Amoghasiddi, Tibet, late 13th-14th century. Bronze and cold pigments, 16 5/8 x 12 7/16 x 5 1/2in. (42.2 x 31.6 x 14cm). Gift of Ruth and Bruce Dayton 99.124.1 ©2014 Minneapolis Institute of Arts, 2400 Third Avenue South, Minneapolis, Minnesota 55404
This bronze image of a crowned Buddha in the pose of meditation (dhyanamudra) represents Amoghasiddi, one of the five transcendental Buddhas of the Vajrayana pantheon. The system of esoteric Buddhism known as Vajrayana evolved a hierarchy with the supreme (Adi) Buddha at the top, from whose meditations emerged the five transcendental Buddhas, each of which was associated with a direction. The Buddha Amoghasiddi represents the north.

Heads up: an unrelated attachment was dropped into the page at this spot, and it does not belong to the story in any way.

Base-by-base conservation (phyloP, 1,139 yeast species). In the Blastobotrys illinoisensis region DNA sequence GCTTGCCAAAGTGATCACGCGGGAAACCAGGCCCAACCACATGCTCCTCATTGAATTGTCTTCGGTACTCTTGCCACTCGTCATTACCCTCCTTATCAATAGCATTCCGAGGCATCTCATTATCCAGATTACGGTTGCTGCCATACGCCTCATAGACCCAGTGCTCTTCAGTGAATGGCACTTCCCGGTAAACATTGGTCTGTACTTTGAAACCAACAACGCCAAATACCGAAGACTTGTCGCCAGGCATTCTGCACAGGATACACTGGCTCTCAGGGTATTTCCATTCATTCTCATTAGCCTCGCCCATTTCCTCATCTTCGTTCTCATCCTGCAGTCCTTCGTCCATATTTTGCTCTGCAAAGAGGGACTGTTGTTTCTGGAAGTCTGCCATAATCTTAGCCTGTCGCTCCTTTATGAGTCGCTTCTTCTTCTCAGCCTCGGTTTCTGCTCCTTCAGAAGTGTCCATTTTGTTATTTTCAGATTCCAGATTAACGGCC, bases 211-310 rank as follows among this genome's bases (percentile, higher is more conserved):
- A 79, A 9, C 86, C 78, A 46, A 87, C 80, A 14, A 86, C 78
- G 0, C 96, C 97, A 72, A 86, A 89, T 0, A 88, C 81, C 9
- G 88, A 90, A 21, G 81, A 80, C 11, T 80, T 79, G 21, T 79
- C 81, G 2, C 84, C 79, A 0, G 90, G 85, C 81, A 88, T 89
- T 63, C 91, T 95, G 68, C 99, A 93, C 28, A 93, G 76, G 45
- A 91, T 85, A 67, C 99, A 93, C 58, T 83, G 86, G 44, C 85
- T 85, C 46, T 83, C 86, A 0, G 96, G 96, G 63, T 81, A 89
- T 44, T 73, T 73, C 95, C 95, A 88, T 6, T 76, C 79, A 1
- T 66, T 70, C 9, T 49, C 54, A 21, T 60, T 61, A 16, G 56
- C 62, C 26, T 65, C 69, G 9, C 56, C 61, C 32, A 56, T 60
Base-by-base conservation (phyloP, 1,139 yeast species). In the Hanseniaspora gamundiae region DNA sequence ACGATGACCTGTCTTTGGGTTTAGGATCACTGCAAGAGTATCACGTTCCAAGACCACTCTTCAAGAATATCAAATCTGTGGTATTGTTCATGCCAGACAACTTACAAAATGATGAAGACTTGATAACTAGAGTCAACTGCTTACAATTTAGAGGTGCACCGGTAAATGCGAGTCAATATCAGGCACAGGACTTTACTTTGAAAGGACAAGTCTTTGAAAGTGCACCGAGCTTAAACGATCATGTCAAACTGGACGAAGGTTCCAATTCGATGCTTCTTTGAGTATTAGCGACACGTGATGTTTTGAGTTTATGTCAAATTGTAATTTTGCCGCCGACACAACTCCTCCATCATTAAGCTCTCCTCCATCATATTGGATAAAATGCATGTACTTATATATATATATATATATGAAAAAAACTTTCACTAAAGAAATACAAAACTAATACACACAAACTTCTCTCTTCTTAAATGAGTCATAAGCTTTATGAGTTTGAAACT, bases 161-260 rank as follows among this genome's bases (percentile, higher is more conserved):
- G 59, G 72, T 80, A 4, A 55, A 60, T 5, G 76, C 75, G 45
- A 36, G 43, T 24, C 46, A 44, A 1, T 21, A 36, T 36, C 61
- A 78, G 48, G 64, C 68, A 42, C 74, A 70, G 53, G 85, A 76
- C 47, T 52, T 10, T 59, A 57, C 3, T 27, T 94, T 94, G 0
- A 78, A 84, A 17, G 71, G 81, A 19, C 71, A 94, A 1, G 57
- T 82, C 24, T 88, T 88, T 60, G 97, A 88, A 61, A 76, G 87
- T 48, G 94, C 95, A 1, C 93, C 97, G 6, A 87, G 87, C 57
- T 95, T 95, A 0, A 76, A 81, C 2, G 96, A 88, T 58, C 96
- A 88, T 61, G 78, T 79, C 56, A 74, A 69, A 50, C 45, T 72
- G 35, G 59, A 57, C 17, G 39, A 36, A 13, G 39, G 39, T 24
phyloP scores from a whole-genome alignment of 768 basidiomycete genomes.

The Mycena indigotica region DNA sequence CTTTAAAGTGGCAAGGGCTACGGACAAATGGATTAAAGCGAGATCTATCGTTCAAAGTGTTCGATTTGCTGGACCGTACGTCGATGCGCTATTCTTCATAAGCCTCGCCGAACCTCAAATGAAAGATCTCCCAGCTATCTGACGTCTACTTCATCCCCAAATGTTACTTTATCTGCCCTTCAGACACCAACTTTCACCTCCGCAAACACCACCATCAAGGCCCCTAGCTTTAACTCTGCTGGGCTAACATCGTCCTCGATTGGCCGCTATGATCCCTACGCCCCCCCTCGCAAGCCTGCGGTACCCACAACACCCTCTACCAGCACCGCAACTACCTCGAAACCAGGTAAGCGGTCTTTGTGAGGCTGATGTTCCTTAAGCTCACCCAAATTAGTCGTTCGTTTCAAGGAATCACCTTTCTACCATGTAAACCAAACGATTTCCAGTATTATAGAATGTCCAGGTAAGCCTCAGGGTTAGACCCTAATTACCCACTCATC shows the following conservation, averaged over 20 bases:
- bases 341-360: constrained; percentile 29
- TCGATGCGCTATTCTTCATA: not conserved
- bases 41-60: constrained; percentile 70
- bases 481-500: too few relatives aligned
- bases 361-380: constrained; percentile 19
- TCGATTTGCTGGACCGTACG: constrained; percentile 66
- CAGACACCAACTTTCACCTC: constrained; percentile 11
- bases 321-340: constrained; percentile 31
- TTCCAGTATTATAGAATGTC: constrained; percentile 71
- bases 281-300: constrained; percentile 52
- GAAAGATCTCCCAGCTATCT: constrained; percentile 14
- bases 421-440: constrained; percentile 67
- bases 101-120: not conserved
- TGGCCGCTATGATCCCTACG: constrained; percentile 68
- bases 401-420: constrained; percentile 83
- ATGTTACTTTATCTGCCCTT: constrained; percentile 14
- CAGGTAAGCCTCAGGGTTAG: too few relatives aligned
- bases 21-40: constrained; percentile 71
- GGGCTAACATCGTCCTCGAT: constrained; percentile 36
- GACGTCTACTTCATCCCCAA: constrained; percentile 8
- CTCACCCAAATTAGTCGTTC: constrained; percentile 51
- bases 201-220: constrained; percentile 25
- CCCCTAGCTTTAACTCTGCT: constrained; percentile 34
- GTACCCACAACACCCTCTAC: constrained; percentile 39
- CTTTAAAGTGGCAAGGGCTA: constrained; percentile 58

Made around 1300, this statue relates stylistically to images made in the Shalen Monastery in Central Tibet. It belongs to an early tradition of sophisticated casting imbued with a spirit of naturalism and fine proportions. The style derives from Pala Indian Buddhist sculpture of the tenth and eleventh centuries.